I tell you this to both be “Woe as me, my po lil foot” (pretty colors isn't it) but also because that’s such a fun memory.

Tuesday, January 06, 2009

Just swell

After a week of being stuck in the house as we exchanged a nasty stomach bug, I decided it would be fun to sprain my ankle. I slipped on a wayward whistle and landed with the top of my foot to the ground. I tried to stay off it all day yesterday and overnight some of the swelling went down, but it still isn't pleasant. We are all grumpy and cabin-fevery messes. In-laws are coming today to chase kids around a bit.
And all of this 2009 bad luck either stems from a lack of the good luck Pork & sauerkraut on New Years Day or from bad karma as a result of my bitching. Maybe both.

Sunday, January 04, 2009


I owe a huge thank you to all of you who, after my last post, commented, emailed, called, reached out to let me know you understand, that it’s going to be okay, to agree I needed something more for myself and to ask how you could help. I am an incredibly lucky woman to have so much emotional support at a time when I really need it. One of the most powerful things is just having other Moms say that though their circumstances are different that they know just how I feel. It’s such a simple, common human need - to feel like you are not alone, that what you feel is justified, real, and relatable. So again, thanks.

And now we’re in a new year and it seems a perfect time to really try to put into practice some change. This year I feel like I’m swimming in a sea of resolutions. Some of them are practical solutions to deal with what is going on with me, and others are just acknowledgements that I could be better, could do better. I’m sure this is just a list I can repeat every year for the next ten years, but here it goes.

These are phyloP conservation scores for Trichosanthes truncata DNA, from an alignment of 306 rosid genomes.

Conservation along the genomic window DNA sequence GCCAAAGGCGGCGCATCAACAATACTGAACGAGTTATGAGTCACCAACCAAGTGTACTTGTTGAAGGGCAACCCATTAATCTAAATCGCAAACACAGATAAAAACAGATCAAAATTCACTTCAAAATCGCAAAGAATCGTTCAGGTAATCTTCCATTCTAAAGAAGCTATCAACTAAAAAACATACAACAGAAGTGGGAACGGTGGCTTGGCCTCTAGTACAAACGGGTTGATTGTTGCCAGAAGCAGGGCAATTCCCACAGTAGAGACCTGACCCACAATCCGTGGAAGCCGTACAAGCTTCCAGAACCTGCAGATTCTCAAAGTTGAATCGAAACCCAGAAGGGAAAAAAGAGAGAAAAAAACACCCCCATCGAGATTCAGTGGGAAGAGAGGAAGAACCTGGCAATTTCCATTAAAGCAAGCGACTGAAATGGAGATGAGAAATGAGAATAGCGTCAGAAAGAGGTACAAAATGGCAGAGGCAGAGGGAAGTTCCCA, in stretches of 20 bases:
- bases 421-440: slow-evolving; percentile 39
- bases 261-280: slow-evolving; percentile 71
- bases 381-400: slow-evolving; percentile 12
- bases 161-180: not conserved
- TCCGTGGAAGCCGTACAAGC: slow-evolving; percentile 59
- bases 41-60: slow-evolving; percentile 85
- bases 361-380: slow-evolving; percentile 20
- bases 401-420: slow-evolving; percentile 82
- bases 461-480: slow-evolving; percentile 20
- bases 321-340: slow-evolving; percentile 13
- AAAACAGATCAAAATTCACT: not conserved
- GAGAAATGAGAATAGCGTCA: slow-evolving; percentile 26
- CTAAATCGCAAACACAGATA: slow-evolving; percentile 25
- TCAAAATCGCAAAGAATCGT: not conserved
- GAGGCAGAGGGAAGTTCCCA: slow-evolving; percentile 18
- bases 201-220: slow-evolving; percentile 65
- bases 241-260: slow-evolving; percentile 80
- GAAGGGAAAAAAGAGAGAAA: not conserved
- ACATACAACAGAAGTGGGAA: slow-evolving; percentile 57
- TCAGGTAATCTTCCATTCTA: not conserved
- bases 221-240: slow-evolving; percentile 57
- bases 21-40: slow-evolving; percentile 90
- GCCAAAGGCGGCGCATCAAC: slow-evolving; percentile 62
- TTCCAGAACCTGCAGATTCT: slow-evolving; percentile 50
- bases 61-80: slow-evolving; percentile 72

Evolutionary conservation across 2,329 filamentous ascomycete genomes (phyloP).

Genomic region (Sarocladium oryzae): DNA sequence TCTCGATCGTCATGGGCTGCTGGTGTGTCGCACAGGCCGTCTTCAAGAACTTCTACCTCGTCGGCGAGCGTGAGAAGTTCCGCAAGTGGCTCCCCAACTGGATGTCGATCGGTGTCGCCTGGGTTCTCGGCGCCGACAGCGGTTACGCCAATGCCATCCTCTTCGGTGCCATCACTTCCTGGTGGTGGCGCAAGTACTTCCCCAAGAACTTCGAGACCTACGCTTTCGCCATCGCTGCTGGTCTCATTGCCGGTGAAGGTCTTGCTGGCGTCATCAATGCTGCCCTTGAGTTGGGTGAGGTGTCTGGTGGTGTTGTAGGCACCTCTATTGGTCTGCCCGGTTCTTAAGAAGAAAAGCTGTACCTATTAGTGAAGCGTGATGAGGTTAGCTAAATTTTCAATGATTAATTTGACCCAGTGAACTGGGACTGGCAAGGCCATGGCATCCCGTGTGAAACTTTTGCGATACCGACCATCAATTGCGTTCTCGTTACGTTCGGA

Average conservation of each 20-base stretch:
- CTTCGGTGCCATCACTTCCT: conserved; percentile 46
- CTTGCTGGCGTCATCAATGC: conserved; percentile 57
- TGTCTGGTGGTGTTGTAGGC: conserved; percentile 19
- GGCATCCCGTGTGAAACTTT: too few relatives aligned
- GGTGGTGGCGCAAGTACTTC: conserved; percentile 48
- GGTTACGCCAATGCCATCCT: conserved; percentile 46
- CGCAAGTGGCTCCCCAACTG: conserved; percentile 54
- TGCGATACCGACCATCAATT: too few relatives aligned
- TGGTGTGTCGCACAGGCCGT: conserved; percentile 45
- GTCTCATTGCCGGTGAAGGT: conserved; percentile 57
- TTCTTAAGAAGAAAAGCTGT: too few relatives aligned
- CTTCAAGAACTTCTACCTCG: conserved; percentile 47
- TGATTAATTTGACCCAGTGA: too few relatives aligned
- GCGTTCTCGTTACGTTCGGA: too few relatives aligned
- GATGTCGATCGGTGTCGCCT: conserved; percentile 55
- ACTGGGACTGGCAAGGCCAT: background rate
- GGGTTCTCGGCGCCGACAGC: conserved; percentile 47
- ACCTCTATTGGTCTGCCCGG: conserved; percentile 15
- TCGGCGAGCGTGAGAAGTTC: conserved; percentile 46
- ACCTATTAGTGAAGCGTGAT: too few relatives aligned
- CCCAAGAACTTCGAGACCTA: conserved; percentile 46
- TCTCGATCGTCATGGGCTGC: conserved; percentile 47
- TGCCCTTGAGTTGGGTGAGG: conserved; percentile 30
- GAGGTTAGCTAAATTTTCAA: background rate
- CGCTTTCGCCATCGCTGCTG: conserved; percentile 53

1. Attain better physical health. Adopt a healthier eating regimen centered on more whole foods, more water, less caffeine and less wine. Get regular exercise.

2. Make more time for myself. Put into place a schedule by which I will have regular designated time to read, write, and decompress. For starters Mark and I have decided we don’t have to both do the bathtime and bed preparation ritual every night. Switching off nights allows the other person to have a personal hour a couple of nights a week – one I plan on using to read. Reading is therapy to me and I am in dire need. But this is just a start – I need more than three hours a week and I have to make a concrete plan on how and when to take them.

3. Be a better mother. Yell less. Breathe more. Get information on better management and coping techniques.

4. Be a better earthling. Make less trash. Learn to compost. Grow some food. Recycle more. Reuse more. Donate more.

5. Be a better person. Be more kind. Be more positive. Be more generous. Be more thoughtful. Be more thankful. Be more loving. Start with those closest - my husband, my mother, my family, my friends – but spread it further. Be less judgmental, less cynical.

6. Get it together. Reorganize. Take everything out of the place it’s just shoved and decide what is needed, what can go, what stays and precisely where it belongs. (Of course this is part of what I have been silently fixating on for over a month, driving me toward madness and yet I can’t even get my damn laundry folded. Ahem.) Make a plan for basic house cleaning – this worked well a long time ago and we have to put it back in place.

So a bit of practicality and a bit of shooting for the moon. I’m sure in loading up my plate I’ve diluted some of my ability to have an impact. But also I know some of these things are like dominos – better health means better disposition which means better mother which means better person, etc. Though it would surely take a miracle for me to find enough time to clean out cabinets AND read a book. Cleaner cabinets or cleaner mind? Seems an easy question to answer until you open a cabinet and lose your mind.